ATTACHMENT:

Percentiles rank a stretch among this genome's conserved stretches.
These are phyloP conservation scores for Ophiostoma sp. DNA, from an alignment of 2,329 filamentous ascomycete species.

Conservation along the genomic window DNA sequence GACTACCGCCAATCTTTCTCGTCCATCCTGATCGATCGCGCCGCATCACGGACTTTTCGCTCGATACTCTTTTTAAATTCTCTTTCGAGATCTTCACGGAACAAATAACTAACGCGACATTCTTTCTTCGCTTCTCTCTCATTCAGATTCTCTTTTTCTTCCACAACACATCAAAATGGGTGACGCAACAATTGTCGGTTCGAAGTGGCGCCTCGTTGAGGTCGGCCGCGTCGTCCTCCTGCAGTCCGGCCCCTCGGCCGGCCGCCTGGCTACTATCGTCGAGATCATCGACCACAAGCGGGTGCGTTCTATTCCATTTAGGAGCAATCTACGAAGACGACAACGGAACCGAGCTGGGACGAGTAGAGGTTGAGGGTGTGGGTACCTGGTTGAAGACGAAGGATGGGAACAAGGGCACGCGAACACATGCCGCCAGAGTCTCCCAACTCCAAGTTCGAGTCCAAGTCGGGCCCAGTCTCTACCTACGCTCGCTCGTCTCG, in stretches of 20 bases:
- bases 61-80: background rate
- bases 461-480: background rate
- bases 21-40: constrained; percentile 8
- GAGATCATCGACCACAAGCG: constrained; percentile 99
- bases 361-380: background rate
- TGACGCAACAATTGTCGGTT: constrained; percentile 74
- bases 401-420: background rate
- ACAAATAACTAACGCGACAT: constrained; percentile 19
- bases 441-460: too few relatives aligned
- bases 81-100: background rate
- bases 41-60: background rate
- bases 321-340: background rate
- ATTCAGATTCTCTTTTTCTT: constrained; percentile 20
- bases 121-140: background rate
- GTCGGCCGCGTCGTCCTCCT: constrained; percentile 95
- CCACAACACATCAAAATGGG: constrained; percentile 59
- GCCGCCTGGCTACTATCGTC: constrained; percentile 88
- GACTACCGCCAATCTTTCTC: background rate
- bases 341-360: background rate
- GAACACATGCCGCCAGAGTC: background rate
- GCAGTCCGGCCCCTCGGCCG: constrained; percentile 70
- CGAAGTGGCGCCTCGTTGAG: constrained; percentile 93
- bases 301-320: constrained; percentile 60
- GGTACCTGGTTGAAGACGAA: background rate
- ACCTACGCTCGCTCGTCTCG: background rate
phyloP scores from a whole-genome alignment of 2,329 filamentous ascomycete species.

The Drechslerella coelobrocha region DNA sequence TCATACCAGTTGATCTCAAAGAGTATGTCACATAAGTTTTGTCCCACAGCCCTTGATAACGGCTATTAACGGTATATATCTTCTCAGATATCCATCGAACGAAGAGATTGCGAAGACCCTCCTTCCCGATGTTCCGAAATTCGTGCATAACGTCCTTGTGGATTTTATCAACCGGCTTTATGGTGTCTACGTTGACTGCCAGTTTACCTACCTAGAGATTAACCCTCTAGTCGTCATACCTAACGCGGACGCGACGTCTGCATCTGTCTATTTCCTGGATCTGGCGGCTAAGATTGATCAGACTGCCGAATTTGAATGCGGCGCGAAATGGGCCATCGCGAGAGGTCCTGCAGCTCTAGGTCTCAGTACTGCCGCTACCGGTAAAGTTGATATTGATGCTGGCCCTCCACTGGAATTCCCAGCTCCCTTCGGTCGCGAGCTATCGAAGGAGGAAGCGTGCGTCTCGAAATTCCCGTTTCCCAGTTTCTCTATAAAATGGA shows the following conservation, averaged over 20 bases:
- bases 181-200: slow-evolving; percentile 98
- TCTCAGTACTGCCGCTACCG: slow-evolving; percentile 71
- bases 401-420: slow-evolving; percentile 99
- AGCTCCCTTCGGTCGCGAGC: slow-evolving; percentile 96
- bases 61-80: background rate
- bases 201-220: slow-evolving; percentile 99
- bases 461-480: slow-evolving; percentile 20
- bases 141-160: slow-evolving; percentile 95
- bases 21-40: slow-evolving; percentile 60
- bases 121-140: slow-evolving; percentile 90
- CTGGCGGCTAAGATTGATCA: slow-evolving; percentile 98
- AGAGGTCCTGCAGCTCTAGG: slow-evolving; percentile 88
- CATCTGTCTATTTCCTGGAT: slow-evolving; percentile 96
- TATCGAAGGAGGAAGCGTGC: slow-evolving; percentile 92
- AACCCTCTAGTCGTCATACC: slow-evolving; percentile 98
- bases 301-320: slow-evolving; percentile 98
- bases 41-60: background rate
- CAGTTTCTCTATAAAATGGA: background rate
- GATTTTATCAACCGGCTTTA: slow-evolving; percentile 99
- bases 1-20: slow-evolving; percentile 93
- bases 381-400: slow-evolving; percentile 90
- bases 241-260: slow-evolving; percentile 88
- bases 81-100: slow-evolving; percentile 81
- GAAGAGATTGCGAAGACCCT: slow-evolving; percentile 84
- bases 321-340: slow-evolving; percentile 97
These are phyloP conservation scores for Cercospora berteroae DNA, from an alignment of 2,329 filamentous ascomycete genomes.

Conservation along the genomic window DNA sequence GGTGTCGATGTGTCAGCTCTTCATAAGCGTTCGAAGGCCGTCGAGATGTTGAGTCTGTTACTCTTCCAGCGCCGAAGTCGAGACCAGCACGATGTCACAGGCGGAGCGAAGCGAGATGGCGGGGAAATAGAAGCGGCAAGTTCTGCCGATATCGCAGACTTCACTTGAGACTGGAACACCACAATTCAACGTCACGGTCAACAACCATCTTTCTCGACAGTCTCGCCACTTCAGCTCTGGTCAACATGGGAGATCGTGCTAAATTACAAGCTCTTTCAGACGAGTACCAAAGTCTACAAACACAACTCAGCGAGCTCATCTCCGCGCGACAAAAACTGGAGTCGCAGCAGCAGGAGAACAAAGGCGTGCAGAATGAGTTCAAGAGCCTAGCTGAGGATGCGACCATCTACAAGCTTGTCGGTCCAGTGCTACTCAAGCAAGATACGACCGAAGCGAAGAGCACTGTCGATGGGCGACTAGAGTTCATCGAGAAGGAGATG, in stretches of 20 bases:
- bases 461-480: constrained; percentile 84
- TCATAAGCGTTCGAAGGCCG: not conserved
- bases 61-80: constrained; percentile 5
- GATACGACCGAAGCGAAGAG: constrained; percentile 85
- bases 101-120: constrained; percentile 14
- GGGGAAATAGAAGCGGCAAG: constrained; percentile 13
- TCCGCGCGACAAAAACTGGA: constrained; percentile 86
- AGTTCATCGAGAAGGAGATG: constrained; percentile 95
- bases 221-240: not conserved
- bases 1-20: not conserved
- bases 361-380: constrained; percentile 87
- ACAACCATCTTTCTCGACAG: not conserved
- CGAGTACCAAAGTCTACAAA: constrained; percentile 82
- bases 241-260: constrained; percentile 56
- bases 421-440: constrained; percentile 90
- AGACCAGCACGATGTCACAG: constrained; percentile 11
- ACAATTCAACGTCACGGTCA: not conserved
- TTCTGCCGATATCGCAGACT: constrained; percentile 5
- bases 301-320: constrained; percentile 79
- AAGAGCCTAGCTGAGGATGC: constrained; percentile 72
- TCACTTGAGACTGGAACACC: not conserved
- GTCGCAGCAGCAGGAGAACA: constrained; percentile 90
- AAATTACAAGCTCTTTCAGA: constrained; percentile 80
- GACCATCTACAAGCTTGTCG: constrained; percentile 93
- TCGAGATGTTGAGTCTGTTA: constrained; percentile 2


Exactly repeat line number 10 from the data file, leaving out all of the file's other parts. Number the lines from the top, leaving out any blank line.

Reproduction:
- bases 401-420: background rate